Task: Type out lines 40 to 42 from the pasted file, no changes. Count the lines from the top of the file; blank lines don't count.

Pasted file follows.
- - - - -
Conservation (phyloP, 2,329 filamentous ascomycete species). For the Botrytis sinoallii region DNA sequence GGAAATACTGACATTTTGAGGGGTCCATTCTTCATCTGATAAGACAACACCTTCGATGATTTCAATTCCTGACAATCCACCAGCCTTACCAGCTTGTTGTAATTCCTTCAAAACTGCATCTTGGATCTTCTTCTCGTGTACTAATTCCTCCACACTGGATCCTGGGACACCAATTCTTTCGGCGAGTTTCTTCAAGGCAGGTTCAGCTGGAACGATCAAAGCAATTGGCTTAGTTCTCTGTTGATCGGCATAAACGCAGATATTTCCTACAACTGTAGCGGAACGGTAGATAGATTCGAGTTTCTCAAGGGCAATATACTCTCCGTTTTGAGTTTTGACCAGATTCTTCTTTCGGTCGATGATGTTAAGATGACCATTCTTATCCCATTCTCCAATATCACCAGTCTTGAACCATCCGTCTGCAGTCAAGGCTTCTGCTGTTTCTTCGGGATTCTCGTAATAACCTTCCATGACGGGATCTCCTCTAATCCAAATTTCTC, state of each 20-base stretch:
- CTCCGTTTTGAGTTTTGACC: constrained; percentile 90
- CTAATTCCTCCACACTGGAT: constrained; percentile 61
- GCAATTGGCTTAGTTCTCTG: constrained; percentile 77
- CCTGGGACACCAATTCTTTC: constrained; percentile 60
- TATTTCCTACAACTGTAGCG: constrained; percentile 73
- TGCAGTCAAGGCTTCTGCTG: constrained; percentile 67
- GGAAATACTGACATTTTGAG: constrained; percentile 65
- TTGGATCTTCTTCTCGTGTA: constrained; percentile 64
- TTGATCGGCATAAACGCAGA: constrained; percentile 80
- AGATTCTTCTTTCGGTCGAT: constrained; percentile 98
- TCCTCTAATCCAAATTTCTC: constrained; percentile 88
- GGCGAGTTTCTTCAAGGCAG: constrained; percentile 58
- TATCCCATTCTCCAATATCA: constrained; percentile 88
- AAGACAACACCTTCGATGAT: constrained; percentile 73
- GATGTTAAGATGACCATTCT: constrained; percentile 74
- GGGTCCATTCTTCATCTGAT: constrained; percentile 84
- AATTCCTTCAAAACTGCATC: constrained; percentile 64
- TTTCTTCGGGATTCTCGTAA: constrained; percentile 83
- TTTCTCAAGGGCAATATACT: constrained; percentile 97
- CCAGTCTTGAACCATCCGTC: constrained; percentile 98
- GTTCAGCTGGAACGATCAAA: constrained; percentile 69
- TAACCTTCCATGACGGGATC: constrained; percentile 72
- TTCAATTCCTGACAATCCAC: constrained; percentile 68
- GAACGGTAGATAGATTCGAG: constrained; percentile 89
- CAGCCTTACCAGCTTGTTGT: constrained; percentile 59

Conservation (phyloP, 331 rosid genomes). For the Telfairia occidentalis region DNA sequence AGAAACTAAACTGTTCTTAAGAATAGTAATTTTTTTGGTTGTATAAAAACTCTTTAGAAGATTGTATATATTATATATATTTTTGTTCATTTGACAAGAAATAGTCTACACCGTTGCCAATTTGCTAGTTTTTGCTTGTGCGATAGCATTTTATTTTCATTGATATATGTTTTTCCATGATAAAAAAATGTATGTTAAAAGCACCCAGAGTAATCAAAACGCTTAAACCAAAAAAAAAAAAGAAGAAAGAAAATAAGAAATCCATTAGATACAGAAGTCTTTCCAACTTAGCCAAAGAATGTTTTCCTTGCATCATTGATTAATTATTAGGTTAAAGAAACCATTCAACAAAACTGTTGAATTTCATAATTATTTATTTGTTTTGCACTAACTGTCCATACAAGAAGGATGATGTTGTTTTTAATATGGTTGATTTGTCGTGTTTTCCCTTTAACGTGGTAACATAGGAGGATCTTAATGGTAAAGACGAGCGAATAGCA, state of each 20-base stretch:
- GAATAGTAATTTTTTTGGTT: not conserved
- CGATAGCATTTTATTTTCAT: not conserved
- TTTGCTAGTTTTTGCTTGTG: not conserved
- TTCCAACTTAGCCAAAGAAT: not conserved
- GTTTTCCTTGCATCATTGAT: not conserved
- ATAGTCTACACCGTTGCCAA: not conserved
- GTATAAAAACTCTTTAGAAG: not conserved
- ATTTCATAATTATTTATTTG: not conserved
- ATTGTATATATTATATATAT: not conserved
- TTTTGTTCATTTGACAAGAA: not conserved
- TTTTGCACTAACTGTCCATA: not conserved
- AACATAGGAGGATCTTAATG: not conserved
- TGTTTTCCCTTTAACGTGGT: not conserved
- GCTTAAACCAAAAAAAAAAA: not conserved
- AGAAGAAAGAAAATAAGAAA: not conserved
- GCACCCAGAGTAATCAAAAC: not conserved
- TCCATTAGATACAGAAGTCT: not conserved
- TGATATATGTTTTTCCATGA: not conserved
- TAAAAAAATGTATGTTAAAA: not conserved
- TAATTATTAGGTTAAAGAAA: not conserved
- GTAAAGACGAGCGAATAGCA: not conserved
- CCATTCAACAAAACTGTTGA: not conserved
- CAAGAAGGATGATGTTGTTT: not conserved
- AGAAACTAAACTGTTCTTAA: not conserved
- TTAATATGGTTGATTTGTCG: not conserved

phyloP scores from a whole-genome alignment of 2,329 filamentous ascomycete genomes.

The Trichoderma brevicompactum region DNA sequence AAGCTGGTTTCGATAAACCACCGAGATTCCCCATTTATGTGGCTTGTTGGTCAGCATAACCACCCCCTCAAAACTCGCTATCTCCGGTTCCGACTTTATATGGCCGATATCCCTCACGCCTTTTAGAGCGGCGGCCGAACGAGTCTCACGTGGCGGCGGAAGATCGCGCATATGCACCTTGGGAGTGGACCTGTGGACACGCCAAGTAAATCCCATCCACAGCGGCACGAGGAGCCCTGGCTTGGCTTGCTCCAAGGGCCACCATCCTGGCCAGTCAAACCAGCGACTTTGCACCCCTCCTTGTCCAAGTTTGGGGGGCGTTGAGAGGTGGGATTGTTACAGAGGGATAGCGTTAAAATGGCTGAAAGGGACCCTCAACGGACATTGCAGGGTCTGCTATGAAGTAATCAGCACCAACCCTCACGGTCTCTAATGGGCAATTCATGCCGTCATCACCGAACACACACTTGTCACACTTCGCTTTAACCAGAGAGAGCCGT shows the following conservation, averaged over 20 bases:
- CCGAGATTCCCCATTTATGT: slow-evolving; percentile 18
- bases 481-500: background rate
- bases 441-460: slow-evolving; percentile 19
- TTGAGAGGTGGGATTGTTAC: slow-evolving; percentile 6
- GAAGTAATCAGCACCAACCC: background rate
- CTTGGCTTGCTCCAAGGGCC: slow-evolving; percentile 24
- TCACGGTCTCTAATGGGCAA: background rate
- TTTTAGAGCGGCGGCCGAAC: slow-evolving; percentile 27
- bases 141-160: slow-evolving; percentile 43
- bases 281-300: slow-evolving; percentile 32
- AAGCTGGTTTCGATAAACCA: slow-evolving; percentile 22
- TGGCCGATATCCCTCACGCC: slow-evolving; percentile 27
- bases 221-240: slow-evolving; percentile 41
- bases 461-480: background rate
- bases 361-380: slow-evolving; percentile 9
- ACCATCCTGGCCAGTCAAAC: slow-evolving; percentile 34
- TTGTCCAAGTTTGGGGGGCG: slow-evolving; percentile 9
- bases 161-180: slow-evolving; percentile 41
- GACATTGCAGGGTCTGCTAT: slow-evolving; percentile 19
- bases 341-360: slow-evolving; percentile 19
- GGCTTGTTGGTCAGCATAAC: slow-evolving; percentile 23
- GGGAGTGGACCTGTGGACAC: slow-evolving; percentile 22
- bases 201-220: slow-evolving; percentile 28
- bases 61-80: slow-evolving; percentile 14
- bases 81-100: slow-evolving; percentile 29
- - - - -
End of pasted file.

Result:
- TGTTTTCCCTTTAACGTGGT: not conserved
- GCTTAAACCAAAAAAAAAAA: not conserved
- AGAAGAAAGAAAATAAGAAA: not conserved